Saint Hilarion the Great was born in the year 291 in the Palestinian village of Tabatha. He was sent to Alexandria to study. There he became acquainted with Christianity and was baptized. After hearing an account of the angelic life of Saint Anthony the Great (January 17), Hilarion went to meet him, desiring to study with him and learn what is pleasing to God. Hilarion soon returned to his native land to find that his parents had died. After distributing his family’s inheritance to the poor, Hilarion set out into the desert surrounding the city of Maium.
In the desert the monk struggled intensely with impure thoughts, vexations of the mind and the burning passions of the flesh, but he defeated them with heavy labor, fasting and fervent prayer. The devil sought to frighten the saint with phantoms and apparitions. During prayer Saint Hilarion heard children crying, women wailing, the roaring of lions and other wild beasts. The monk perceived that it was the demons causing these terrors in order to drive him away from the wilderness. He overcame his fear with the help of fervent prayer. Once, robbers fell upon Saint Hilarion, and he persuaded them to forsake their life of crime through the power of his words.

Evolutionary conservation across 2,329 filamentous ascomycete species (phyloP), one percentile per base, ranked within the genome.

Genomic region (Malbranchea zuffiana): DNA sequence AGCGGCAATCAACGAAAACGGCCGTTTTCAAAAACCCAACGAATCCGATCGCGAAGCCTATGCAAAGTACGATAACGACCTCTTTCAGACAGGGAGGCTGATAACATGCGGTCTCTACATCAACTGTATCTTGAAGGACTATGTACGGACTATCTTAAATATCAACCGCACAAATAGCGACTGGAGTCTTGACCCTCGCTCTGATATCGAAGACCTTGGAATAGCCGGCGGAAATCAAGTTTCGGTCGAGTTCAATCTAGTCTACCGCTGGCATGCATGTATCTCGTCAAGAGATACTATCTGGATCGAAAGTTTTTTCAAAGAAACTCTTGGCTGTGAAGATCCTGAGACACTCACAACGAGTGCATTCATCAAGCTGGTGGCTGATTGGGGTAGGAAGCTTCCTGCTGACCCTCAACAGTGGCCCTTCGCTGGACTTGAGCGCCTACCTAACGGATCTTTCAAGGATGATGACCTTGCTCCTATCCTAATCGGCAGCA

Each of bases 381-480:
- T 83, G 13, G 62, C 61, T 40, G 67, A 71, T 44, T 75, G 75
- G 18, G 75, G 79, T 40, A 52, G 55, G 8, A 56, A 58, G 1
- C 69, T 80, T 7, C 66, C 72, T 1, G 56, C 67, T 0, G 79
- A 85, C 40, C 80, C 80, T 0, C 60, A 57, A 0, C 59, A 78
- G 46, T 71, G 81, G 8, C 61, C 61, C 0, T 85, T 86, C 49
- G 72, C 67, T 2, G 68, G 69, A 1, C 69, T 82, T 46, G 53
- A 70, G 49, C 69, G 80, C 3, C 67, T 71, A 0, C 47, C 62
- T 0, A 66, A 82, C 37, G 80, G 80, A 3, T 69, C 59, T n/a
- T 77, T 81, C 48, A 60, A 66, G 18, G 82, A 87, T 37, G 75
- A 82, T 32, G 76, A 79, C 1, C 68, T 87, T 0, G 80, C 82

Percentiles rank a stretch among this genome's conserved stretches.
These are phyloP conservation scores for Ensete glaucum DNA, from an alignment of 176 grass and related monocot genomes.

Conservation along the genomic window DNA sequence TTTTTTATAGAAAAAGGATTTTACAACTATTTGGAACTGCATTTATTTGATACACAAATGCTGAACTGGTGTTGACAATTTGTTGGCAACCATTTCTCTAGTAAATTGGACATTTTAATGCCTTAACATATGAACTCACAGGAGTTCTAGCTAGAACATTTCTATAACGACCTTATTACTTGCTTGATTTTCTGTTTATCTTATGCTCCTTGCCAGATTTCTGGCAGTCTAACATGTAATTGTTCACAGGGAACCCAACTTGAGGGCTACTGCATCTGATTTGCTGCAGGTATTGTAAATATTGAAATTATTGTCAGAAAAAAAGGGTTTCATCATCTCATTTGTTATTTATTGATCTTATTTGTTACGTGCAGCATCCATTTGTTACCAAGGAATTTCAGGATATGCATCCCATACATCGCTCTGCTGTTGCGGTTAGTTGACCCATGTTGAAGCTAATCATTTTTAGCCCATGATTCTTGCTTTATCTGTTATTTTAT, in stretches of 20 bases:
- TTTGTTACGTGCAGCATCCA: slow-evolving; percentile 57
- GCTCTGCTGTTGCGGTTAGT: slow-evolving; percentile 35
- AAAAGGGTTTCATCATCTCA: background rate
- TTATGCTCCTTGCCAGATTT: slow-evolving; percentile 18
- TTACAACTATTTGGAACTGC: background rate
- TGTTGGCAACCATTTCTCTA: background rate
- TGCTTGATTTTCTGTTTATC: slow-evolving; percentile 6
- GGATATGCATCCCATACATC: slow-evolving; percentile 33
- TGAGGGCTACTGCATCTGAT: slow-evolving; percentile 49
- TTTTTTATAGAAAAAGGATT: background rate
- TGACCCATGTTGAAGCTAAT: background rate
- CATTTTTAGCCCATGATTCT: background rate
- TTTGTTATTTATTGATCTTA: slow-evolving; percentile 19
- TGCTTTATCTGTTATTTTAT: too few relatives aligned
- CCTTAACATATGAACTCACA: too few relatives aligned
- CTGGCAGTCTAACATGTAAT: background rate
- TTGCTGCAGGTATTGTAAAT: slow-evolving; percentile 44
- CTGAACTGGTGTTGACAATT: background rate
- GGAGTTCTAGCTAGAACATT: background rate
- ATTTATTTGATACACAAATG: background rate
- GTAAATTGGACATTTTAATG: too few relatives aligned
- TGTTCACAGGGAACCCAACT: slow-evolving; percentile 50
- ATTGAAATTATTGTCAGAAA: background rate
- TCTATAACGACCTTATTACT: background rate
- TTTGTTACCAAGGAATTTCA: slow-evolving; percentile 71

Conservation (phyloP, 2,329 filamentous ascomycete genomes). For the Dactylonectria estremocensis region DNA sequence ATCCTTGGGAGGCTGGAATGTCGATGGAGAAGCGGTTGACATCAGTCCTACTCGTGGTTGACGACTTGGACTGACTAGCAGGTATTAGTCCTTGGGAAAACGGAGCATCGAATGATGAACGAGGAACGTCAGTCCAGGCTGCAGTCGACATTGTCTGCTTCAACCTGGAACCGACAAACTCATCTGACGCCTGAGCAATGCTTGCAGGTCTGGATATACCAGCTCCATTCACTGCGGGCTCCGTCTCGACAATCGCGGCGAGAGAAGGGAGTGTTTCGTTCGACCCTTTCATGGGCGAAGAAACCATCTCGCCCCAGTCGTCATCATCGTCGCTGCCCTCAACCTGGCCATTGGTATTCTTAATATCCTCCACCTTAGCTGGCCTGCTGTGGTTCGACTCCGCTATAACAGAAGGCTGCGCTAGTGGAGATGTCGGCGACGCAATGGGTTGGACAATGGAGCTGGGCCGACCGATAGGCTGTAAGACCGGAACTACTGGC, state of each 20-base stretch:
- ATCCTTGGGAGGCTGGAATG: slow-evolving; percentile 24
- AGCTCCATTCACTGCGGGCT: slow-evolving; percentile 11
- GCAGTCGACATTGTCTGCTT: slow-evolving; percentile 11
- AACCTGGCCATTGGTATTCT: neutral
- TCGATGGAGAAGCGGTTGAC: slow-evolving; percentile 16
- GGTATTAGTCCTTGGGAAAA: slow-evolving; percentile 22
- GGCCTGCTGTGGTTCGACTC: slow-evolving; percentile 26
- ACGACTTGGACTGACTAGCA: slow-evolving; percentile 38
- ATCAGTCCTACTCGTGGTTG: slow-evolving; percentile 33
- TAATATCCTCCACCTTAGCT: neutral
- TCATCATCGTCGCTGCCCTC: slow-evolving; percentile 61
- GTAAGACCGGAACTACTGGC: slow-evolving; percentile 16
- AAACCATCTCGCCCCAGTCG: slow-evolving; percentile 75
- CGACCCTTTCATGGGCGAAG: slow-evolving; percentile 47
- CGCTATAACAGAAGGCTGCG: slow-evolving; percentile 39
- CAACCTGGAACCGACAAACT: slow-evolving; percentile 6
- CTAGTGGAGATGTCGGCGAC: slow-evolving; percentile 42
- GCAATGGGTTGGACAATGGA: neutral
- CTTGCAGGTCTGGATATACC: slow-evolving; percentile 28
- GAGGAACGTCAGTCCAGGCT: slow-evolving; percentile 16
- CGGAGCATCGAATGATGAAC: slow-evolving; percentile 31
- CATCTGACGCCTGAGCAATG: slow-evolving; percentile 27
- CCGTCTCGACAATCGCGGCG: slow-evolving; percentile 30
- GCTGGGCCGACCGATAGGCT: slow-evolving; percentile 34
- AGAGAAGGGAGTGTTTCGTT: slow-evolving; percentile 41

Soon all of Palestine learned about the holy ascetic. The Lord granted to Saint Hilarion the power to cast out unclean spirits. With this gift of grace he loosed the bonds of many of the afflicted. The sick came for healing, and the monk cured them free of charge, saying that the grace of God is not for sale (MT 10:8).
Such was the grace that he received from God that he could tell by the smell of someone’s body or clothing which passion afflicted his soul. They came to Saint Hilarion wanting to save their soul under his guidance. With the blessing of Saint Hilarion, monasteries began to spring up throughout Palestine. Going from one monastery to another, he instituted a strict ascetic manner of life.
About seven years before his death (+ 371-372) Saint Hilarion moved back to Cyprus, where the ascetic lived in a solitary place until the Lord summoned him to Himself.